People don’t “consume” an employment relationship in the same way they “consume” a product or service, even if they are one in the same. The problem with the “one brand, many stakeholders” approach is that it inherently puts the brand before the stakeholder, when in reality the only way to succeed is to do exactly the opposite, if that makes sense. This means to some degree the brand needs to be singleminded enough to be differentiated, realistic enough to be authentic to the oranisation, and presented so that it is relevant to the audience in question.

    My fundamental belief is that an organisation has two key assets that “communication” can enhance or damage: BRAND and TALENT.


  4. Geoff Barbaro

    Dan, I have a different view of organisations and I can’t agree that my comment should direct “brand” to speaking to employees first before customers.

    I see customers/clients as part of the organisation. They are the people who share values and from their experiences in living to those values, identify a need, desire, issue, problem or opportunity. Certain members of that community come together to take action to address the need. We call this a company when it’s incorporated, a community group when it’s neighbours, a NFP when it’s to help a cause etc.

    In a very real sense, when organisations form they are usually collections of appropriately skilled and motivated customers. But in the 20th century, we lost our way a lot. We began to believe that businesses are for profit, that employees are for skills, that greed and WIIFM were everyone’s primary drivers, that work should be separated from life …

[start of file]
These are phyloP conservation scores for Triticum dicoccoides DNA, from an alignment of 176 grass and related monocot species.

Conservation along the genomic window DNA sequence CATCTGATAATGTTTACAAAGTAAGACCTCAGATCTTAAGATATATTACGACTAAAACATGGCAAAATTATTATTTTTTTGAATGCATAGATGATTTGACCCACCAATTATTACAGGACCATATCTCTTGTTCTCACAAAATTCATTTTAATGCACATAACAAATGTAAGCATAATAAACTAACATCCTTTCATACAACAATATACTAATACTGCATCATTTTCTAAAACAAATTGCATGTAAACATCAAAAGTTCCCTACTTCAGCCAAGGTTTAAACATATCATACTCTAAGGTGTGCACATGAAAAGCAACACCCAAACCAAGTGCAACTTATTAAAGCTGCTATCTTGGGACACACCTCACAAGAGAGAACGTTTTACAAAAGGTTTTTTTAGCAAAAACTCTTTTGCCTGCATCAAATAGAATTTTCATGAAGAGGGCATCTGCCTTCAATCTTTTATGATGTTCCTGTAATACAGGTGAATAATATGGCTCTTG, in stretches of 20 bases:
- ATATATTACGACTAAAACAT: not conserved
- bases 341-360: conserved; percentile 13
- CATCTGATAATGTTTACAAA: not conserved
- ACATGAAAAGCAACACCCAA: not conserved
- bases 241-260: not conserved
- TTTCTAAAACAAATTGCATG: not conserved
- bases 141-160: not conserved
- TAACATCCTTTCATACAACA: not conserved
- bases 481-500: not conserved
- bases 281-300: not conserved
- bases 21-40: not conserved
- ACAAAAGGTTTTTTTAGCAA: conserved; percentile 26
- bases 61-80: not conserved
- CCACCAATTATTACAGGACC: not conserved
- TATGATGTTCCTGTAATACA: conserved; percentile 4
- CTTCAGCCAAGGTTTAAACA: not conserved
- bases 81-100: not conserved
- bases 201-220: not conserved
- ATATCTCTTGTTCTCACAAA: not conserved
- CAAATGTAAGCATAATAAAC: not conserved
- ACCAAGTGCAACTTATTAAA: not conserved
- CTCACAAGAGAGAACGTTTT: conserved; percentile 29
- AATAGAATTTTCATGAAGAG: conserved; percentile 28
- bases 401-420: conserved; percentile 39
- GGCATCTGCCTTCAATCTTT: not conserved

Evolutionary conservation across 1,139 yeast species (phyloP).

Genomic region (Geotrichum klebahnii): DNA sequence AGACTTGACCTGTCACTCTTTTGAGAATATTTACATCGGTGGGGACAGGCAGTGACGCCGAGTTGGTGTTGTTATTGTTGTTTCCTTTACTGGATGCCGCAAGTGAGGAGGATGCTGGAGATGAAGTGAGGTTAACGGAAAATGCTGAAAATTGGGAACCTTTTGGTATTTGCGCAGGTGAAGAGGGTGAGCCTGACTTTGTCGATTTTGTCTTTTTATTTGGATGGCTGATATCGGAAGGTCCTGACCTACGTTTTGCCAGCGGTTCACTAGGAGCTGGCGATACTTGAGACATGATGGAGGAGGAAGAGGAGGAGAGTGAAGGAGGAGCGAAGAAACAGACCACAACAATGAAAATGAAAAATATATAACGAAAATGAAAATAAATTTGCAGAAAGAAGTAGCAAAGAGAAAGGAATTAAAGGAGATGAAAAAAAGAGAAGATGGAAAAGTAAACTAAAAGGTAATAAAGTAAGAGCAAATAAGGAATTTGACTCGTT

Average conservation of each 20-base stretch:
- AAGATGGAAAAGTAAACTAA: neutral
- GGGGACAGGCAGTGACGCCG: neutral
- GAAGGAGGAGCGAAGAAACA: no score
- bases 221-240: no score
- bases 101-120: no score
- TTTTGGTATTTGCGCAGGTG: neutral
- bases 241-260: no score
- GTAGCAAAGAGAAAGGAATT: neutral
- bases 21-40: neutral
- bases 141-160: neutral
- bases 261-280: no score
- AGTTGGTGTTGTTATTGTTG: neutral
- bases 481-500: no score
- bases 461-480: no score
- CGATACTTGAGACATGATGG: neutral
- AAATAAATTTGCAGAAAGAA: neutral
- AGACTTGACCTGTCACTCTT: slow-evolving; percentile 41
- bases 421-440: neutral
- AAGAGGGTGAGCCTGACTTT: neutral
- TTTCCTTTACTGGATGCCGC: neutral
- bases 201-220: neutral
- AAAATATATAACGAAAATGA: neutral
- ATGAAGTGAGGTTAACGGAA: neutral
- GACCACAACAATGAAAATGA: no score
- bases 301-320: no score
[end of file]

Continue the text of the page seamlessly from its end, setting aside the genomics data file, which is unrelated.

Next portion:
I believe many of us are trying to lead or take the long journey back to reality. Apple’s recent success has come from moving away from corporate driven direction to recognising the values of their customers that created the need for an organisation like Apple.

    I suppose what I was really trying to say is that the “brand” shouldn’t be speaking to anyone. It is intrinsic and comes from the shared values that all stakeholders should have and that are the foundation for the creation of the organisation. This is why we recommend to business operators that recruitment should be firstly based on values, not just skills and experience.

    Interestingly, my approach and your approach seem to come up with the same, or at least very similar, actions and results.

    Cheers, geoff